The judge concluded: (a) Rettmann had sold over $7,000 worth of bogus medical devices, treatments and products to an Anoka, Minnesota, man with pancreatic and liver cancer; (b) Rettmann promised she could cure the consumer's cancer faster if he stopped taking chemotherapy treatments; (c) relying on Rettmann's promise, the man stopped chemotherapy after a single session and died four months later; and (d) Rettmann also violated Minnesota consumer laws by saying she was licensed to practice "foot zoning" (essentially foot massage) and she could cure cancer through "foot zoning" treatments. Minnesota does not license the practice of "foot zoning." The judge prohibited Rettmann from providing health care services or products, ordered refunds upon request to injured consumers, and imposed civil penalties of $50,000 plus the state's attorney fees and costs.

Rettman filed for bankruptcy in July 1998. However, the court ruled that the State was still entitled to obtain a judgment. Consumers who paid Rettmann for health care services or products since June 25, 1991 should contact the Minnesota Attorney General's Office by calling (651) 296-3353, or 1-800-657-3787, TYY (651) 297-7206 or 1-800-366-4812. Because Rettmann is in bankruptcy there is no assurance of refunds. However, contacting the Attorney General's Office will preserve that possibility.

Background History
Radionics is a pseudoscience based on the notion that diseases can be diagnosed and treated by tuning in on radio-like frequencies allegedly emitted by disease-causing agents and diseased organs. The theory behind it originated with Albert Abrams, M.D. (1864-1924), who developed thirteen devices claimed to detect such frequencies and/or cure people by matching their frequencies. Abrams made millions leasing his devices and was considered by the American Medical Association to be the "dean of gadget quacks." He claimed:

All parts of the body emit electrical impulses with different frequencies that vary with health and disease.
Illnesses -- as well as age, sex, religion, and location -- could be diagnosed by "tuning in" on patient's blood or handwriting samples with one of his devices.
Diseases could be treated by feeding proper vibrations into the body with another of his devices.
During the 1950s, an FDA investigation showed that some of Abrams's devices produced magnetism from circuits like that of an electric doorbell, whereas others had short-wave circuits resembling those of a taxicab transmitter [3]. Similar devices have been produced by many others and are still marketed today.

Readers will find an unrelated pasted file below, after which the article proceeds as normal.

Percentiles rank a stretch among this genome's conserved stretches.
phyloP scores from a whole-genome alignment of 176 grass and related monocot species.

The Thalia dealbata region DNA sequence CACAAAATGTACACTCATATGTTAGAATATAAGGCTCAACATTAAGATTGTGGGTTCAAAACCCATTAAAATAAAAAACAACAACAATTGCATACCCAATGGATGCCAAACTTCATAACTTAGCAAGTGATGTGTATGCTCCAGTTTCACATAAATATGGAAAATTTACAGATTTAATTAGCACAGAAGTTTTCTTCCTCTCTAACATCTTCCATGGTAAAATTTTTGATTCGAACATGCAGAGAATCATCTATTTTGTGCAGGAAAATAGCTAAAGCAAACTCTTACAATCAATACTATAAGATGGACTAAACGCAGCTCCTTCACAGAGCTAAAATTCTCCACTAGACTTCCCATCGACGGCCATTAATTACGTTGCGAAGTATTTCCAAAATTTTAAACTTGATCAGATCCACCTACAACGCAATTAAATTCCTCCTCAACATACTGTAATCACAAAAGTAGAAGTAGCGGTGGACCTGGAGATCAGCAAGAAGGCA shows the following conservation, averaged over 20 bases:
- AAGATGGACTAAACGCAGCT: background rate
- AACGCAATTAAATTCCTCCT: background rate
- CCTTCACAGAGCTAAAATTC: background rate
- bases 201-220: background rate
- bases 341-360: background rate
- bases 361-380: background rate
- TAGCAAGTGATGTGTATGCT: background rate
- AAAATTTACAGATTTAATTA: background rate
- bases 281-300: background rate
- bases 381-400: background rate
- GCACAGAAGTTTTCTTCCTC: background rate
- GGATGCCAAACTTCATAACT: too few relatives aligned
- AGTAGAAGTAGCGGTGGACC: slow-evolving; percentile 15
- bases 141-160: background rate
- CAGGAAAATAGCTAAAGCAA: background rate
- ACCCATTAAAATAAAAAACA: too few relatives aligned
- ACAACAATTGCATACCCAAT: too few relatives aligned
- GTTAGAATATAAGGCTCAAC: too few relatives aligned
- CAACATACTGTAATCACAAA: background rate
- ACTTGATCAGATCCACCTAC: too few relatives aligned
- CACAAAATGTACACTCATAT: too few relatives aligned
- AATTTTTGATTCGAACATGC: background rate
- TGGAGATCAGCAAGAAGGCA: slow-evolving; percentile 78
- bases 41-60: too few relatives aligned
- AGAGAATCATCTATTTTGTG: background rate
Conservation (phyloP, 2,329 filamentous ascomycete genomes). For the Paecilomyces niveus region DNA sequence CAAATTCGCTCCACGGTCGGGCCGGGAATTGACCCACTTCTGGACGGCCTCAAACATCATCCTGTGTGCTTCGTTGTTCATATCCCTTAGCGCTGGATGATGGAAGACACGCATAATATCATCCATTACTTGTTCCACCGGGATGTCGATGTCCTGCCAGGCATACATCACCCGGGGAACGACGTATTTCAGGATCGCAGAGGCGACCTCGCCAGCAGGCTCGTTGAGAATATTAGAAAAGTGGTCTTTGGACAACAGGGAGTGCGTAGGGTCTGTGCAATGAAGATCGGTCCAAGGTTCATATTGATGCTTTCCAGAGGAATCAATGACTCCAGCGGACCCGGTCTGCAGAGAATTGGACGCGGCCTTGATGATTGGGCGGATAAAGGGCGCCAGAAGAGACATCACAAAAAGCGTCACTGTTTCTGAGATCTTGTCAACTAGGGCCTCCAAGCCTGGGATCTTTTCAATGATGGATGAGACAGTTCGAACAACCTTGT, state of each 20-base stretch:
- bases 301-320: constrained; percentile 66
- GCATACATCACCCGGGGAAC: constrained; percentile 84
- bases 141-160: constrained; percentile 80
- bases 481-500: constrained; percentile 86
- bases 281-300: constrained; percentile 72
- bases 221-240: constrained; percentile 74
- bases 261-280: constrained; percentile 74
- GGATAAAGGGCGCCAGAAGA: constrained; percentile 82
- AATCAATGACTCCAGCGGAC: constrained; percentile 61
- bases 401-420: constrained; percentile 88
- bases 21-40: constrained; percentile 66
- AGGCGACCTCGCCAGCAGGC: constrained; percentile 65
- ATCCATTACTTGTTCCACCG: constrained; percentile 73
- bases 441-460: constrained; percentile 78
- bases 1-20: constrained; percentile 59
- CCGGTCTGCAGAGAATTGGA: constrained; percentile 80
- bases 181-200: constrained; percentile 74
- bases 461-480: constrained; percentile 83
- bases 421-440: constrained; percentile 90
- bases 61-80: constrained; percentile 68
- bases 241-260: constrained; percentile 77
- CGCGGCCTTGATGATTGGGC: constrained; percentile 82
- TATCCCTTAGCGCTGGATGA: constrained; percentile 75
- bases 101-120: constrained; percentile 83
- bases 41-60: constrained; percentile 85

One of Abrams's many imitators was Royal Raymond Rife (1888-1971), an American who claimed that cancer was caused by bacteria. During the 1920s, he claimed to have developed a powerful microscope that could detect living microbes by the color of auras emitted by their vibratory rates. His Rife Frequency Generator allegedly generates radio waves with precisely the same frequency, causing the offending bacteria to shatter in the same manner as a crystal glass breaks in response to the voice of an opera singer. The American Cancer Society has pointed out that although sound waves can produce vibrations that break glass, radio waves at the power level emitted a Rife generator do not have sufficient energy to destroy bacteria [4].

Additional information about Rife's ideas is available from proponents such as the Royal Rife Research Society, Rife Technologies, Horizon Technology, JW Labs, and the International Center for Nutritional Research, some of which market a Rife Generator. Treatment with the device is available at clinics in Mexico and Canada. The bottom line, however, is that radionics devices have no value for diagnosing or treating anything.

For Additional Information on Radionics Devices
Albert Abrams, M.D.
Heil Eugene Crum, M.D.
Ruth Drown, D.C.
References
Wisconsin Department of Justice. Attorney General files suit against marketer of cancer cures; Doyle says machines and treatments are medical quackery. News release, December 2, 1997.
Wisconsin Department of Justice. Humphrey obtains judgment to stop bogus cancer cures. News release, September 30, 1998.
Janssen W. The gadgeteers. In Barrett S, Jarvis WT, editors. The Health Robbers: A Close Look at Quackery in America. Amherst, N.Y.: Prometheus Books, 1993:321-335.
American Cancer Society. Questionable methods of cancer management: Electronic devices. CA -- A Cancer Journal for Clinicians 44:115-127, 1994.

 

 

Portable Rife

Desk Top Rife


"Never must the physician say, the disease is incurable. By that admission he denies God,
our Creator; he doubts Nature with her profuseness of hidden powers and mysteries."

Quoted from the last page of the book "THE MEDICAL FOLLIES" printed
in 1925 and written by Morris Fishbein, M.D.
Editor of the Journal of the American Medical Association

Wonder What Happened!